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Thanksgiving travel has skyrocketed to new pandemic highs, but omicron poses a new challenge

Travelers walk through Detroit Metropolitan Wayne County Airport on November 21, 2021 in Detroit, Michigan.

Matthew Hatcher | Getty Images

US airlines have had some of their busiest days of Thanksgiving since the coronavirus was declared a pandemic, as travelers returned in droves to reunite with their families after a quiet vacation last year.

TSA checked nearly 2.5 million people on Sunday, most since February 15, 2020. This is about 15% less than the number of people verified by TSA two years earlier. From November 22 to Sunday, 14.4 million people passed the TSA, more than double the 6.4 million a year ago, but up from 16.4 million in 2019.

Airports, planes and parking lots were crowded, but travelers and airlines were lucky with mostly good weather and few cancellations, as opposed to massive disruptions that affected hundreds of thousands of passengers during several episodes this summer.

Airlines, including Southwest and American, have offered flight attendants and other staff additional pay or bonuses for working vacation travel and meeting scheduled attendance.

Despite a sharp increase in air travel over the holidays, airlines are now facing a new challenge as more countries report cases of the omicron-causing coronavirus, and international travel is recovering as more countries relax travel regulations.

Airline executives said bookings skyrocketed when travel restrictions that banned international travel from more than 30 US countries were lifted on November 8. International travel is the key to carriers’ financial recovery after the pandemic.

Scientists in South Africa were the first to discover a new variant.

The fresh strain has raised concerns among health officials over whether it could be passed on more easily. Omicron cases have been found in South Africa, UK, Israel, Hong Kong, Canada and other countries. Dutch health officials said Sunday they found at least 13 cases of omicron from 61 passengers who tested positive for Covid on two flights from South Africa.

The Biden administration has temporarily banned travel from South Africa and seven other South African countries since Monday, less than a month after it lifted pandemic rules that banned travel from South Africa, the UK and more than 30 other countries.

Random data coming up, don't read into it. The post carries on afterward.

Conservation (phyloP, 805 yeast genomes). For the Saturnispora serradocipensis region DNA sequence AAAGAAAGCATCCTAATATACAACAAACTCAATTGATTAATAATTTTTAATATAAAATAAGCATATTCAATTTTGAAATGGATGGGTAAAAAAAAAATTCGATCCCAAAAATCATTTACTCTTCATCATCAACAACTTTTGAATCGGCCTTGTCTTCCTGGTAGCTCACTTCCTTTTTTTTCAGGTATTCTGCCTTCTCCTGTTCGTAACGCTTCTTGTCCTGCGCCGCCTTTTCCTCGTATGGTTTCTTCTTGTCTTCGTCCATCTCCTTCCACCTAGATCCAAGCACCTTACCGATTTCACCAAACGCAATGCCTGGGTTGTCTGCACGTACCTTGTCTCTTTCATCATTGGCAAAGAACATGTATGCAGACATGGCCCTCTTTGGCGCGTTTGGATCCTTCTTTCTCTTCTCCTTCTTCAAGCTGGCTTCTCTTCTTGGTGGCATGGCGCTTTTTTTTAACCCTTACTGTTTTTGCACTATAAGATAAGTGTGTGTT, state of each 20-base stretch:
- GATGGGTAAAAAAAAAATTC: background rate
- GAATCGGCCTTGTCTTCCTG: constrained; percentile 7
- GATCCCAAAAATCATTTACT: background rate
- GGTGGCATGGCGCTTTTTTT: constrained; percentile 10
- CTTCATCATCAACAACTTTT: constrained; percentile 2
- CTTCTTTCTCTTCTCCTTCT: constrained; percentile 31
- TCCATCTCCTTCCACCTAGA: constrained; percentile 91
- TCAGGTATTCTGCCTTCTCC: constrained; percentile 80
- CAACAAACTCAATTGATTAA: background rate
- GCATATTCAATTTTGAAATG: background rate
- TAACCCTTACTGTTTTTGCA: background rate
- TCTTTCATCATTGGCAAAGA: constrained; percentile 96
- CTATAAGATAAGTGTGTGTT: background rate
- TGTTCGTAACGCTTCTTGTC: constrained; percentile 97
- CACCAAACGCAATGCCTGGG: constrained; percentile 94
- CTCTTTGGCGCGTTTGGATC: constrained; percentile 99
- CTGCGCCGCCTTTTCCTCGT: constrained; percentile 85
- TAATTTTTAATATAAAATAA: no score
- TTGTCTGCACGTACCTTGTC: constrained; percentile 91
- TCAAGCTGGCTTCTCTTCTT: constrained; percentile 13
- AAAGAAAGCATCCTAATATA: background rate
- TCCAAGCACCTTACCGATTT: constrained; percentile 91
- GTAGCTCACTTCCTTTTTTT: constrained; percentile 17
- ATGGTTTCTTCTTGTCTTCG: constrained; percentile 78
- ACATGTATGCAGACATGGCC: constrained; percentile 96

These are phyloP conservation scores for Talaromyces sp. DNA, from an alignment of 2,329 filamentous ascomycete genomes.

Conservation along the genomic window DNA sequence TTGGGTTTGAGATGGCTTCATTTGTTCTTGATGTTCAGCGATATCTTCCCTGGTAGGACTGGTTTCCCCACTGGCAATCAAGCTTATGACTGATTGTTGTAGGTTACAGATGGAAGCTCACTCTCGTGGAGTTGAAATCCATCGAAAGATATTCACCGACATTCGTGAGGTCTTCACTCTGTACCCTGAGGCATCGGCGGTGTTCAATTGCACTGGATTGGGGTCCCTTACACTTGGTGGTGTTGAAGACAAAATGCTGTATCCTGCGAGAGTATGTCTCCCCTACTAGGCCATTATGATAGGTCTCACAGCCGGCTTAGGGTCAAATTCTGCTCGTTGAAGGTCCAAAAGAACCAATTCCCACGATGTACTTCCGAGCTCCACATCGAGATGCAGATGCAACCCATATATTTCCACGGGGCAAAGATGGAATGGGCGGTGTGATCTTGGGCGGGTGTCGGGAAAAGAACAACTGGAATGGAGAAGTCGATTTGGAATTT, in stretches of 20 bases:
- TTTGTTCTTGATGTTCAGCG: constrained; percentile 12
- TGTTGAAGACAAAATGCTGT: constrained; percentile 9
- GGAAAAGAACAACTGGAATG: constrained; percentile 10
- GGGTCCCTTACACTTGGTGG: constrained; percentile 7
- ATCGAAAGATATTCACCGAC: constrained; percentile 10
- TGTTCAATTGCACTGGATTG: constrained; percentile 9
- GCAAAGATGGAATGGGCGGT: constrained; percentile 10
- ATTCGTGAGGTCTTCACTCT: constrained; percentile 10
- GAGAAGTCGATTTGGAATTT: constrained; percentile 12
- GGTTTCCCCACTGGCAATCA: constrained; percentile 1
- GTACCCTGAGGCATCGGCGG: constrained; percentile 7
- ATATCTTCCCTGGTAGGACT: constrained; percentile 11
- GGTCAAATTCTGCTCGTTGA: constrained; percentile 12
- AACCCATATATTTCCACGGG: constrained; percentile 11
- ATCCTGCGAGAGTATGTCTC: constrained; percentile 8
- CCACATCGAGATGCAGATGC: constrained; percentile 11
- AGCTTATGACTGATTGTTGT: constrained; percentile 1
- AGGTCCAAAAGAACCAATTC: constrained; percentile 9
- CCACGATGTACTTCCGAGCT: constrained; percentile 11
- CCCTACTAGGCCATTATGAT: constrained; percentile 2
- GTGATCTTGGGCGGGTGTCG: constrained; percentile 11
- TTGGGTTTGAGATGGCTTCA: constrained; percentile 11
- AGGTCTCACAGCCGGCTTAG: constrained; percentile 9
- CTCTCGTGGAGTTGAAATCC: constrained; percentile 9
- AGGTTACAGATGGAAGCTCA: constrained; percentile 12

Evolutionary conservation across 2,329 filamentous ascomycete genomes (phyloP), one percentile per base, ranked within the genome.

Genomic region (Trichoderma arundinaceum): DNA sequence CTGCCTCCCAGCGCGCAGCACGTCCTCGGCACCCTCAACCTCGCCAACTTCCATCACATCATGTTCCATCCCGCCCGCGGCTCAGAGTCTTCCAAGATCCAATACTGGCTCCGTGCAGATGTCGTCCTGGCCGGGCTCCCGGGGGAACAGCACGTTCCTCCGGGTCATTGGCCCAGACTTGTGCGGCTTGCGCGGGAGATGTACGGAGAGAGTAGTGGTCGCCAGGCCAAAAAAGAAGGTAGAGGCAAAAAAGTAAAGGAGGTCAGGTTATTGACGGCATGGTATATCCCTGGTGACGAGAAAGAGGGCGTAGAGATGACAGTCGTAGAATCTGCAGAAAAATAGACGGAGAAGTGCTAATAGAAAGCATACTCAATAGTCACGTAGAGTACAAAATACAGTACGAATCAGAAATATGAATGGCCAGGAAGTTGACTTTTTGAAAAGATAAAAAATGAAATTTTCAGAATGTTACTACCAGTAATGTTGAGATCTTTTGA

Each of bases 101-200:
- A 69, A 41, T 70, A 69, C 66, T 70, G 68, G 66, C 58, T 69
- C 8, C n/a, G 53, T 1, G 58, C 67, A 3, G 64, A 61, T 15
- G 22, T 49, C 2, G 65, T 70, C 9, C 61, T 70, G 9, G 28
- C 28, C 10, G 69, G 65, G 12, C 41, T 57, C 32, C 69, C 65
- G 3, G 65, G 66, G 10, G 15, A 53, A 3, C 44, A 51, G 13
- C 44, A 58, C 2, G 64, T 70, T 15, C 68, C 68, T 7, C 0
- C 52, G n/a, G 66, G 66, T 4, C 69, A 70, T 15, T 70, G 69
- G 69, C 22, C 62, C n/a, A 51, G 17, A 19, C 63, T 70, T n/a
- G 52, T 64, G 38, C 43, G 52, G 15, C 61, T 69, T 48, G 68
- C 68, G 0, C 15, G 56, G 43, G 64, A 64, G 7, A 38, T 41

Both Delta Air Lines and United Airlines, the only US carriers with non-stop flights to South Africa, said Friday they are not changing their schedules.

Airlines for America, a lobbyist for major US carriers such as American, Delta and United, said it is in contact with the US government about the situation.

“International travel is critical to revitalizing economies around the world, supporting millions of jobs in the US and abroad, revitalizing communities, and reuniting families, friends, and colleagues who have not seen each other in nearly two years or more,” the press said. Secretary Carter Young. in the statement. “In this rapidly changing environment, it is imperative that the decisions of the US government regarding international travel restrictions and requirements are based on scientific knowledge.”

Israel has banned foreign visitors for two weeks under one of the strictest new rules. Japan followed suit with a similar restriction that went into effect on Tuesday. The UK will require travelers to take a PCR test upon arrival from overseas and self-isolate until negative.

Concerns over the option and new travel restrictions on Friday led to a drop in airline and aerospace stocks, although network operators fell slightly on Monday morning.

“There is still a lot to be learned about this option and how people will react to the trip as a result, but we believe the stock will be volatile until more is known,” MKM Partners analyst Conor Cunningham wrote Sunday. …


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